One of the major benefits of going to a national event is hearing about what’s happening in other jurisdictions. That was especially true for me today at the Equal Voice Canada event in Ottawa. Equal Voice is a multi-partisan organization that’s working to get more women into all levels of political office in Canada.
The NWT is currently in an enviable position of having the near parity (47 per cent) of men’s and women’s representation in the Legislative Assembly, but the picture is not as rosy in Parliament, for example, where 29 per cent of MPs are women.
Harriet Harman, the longest-serving woman MP in the British House of Commons reminded us why these numbers matter. She was first elected in 1982 when there were just nine women MPs; now there are 220. “I was not prepared to have a Parliament of men making decisions about women’s lives,” she said in her keynote speech today. Having women in the House is a “democratic imperative” and together they have changed the public policy agenda to include a greater variety of issues.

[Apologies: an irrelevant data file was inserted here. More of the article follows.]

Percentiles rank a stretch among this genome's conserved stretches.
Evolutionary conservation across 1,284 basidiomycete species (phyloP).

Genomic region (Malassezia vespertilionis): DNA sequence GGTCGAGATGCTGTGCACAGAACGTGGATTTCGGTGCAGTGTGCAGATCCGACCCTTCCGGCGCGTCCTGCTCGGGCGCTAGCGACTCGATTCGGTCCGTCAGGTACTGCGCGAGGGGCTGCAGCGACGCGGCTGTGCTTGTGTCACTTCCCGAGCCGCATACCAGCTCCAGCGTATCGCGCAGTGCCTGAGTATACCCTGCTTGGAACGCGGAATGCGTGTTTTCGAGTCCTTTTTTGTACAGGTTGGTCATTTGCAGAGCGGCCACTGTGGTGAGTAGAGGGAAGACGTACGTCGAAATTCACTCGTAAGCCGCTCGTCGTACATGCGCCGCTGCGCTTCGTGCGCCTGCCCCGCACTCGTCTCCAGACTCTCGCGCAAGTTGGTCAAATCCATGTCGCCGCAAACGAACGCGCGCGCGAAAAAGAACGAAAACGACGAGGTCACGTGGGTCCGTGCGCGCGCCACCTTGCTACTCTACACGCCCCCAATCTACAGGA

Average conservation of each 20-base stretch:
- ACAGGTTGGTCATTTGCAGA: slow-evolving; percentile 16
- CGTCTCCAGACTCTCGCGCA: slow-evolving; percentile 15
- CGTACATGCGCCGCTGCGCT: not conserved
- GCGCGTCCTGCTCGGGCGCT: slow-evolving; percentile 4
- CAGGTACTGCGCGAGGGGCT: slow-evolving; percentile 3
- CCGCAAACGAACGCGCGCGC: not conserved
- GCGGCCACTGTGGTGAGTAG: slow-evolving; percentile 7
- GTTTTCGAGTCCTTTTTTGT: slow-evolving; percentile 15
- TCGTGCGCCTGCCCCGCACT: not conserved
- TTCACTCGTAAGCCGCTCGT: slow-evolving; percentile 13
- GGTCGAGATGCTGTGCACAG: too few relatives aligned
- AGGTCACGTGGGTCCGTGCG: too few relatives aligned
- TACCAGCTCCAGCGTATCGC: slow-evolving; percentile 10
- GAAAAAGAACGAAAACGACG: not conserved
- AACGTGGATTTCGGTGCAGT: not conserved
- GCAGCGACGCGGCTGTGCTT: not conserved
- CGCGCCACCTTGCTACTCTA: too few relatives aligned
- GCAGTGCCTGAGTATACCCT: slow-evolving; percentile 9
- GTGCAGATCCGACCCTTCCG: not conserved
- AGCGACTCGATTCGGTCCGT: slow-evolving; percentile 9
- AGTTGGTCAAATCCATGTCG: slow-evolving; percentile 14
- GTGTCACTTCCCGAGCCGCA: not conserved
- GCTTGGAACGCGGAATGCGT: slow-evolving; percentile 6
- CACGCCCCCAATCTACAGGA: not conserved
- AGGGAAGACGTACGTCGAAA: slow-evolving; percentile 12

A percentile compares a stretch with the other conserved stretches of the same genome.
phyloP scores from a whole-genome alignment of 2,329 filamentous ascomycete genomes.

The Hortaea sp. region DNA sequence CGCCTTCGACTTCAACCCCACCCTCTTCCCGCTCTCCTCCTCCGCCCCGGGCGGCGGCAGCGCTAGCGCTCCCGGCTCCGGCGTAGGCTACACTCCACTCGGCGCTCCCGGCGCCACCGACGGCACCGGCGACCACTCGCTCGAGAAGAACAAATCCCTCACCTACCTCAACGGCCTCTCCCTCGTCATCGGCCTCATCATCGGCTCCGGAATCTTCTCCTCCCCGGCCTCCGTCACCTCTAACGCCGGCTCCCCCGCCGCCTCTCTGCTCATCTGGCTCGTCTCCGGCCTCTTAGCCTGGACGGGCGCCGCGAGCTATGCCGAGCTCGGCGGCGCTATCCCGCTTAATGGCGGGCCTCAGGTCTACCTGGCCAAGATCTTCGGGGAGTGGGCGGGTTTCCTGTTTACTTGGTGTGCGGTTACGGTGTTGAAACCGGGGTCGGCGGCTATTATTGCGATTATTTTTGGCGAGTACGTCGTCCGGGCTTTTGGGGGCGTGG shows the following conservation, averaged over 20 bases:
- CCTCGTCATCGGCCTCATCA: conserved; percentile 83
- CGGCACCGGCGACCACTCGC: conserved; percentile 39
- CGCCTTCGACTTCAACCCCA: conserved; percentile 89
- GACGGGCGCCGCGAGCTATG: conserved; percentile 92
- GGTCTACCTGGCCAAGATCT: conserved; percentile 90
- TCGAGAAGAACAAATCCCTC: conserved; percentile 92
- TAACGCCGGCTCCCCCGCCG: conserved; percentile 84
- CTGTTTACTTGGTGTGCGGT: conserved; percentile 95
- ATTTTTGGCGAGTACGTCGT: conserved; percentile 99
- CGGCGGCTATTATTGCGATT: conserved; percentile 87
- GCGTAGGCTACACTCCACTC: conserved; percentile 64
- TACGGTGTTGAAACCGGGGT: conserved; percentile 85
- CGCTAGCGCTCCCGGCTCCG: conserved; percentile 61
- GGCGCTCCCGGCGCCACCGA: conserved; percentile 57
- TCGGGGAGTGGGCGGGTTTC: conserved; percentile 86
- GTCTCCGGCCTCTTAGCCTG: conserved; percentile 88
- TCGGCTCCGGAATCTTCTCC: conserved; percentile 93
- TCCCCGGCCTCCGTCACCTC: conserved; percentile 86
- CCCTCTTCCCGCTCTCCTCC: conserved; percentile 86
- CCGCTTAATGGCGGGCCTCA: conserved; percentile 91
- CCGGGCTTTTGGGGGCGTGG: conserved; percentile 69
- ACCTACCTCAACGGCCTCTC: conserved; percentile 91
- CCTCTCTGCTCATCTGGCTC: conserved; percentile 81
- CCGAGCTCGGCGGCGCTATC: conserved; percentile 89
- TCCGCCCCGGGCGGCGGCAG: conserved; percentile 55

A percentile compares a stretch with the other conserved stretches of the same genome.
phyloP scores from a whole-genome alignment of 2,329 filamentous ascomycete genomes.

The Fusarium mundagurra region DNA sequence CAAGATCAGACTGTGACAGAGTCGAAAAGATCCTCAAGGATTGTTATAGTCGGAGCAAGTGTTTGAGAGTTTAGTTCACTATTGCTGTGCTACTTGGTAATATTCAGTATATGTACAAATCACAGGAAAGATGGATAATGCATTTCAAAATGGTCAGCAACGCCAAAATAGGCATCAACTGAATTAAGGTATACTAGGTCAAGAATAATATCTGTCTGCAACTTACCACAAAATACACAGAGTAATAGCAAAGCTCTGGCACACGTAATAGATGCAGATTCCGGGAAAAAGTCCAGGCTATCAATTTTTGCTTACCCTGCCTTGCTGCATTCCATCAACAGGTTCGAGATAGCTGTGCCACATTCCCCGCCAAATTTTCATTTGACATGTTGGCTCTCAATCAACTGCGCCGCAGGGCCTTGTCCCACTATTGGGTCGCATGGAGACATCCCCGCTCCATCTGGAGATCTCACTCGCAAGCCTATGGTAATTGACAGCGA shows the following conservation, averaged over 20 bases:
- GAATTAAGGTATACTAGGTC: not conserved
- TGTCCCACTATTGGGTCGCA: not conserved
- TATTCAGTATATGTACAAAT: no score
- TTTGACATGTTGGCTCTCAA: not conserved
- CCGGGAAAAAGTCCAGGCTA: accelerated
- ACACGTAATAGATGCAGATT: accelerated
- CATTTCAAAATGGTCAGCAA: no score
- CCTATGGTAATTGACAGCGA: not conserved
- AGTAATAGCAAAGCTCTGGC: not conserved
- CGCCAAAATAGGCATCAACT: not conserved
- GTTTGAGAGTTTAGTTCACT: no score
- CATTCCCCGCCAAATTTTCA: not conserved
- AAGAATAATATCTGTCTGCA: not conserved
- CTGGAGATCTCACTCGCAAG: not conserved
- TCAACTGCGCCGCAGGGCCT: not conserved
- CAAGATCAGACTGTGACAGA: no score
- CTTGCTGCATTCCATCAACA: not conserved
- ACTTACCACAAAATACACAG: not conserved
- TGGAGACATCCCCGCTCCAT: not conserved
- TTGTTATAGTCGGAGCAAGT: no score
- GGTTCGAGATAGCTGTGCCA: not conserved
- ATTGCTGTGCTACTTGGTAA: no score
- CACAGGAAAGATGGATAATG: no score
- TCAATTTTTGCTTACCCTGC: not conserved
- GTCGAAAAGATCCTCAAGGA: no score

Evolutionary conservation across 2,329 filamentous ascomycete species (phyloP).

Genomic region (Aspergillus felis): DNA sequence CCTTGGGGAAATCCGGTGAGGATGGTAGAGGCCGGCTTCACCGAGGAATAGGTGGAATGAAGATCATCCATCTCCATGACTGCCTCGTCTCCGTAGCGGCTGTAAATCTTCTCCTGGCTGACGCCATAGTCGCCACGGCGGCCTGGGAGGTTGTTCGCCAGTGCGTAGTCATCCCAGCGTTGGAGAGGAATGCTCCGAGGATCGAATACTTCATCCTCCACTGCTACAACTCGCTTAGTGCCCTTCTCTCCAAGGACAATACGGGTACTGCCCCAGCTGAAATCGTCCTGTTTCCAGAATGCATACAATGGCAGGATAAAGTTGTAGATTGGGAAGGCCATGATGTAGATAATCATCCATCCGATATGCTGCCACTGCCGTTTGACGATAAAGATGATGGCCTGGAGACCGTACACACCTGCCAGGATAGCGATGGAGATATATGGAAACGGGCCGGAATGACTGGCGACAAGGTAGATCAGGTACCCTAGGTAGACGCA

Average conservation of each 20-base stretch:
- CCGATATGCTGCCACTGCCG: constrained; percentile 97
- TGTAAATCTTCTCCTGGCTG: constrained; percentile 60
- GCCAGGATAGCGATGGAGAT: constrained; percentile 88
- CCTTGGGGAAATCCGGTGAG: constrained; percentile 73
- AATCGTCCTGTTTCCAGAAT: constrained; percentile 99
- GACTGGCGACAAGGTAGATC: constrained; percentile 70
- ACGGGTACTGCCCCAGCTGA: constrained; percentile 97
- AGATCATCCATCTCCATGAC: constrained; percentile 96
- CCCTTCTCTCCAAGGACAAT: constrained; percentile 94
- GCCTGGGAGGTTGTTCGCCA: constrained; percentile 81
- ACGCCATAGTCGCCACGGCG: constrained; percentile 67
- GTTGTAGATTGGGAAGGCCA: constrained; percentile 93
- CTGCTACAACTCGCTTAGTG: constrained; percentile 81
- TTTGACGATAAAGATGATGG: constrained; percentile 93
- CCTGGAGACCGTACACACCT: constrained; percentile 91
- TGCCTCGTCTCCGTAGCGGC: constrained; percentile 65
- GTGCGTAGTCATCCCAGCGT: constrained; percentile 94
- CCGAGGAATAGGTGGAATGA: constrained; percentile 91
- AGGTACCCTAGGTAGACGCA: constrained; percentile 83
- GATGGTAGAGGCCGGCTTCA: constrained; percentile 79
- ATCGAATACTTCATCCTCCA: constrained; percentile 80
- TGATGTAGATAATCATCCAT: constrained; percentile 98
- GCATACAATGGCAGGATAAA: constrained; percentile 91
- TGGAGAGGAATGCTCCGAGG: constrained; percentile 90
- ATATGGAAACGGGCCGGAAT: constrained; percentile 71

Harman says the next step is change within the House of Commons to bring about equality of work experience. Key opportunities enabled women to push forward on child care for MPs and proxy voting for women who are about to or have just given birth. Cue the backlash from men both inside and outside of the House who have resisted these changes until the last moment. But change happened anyway, thanks in part to strong voices like Harman’s.
Equal Voice has a list of 10 recommendations for this kind of internal change in our Canadian legislatures. The first three have to do with a safe and respectful workplace that includes a robust sexual harassment policy, a security policy (for physical security and addressing online threats and social media harassment) and legislative decorum (ending heckling). The second set of recommendations have to do with family friendly measures including pregnancy and parental leave policies, child care arrangements and infrastructure, family travel arrangements and adjustments to the parliamentary calendar (to synchronize it with the school year) and sitting hours (to provide fewer late nights). The final group of recommendations is about modernization including proxy voting and remote participation, fixed election dates, and staff support and compensation.
I am proud to say we in the NWT Legislative Assembly have made a good start on this list, with a security policy and proxy voting as two outstanding issues we haven’t addressed. We’ve done so much good work in so short a time, we are leaders in this area of making legislatures more gender-sensitive (I know this is an inclusive term but I find it clunky). People at today’s event are keen to hear how we got to this place, and I am honoured to tell our story.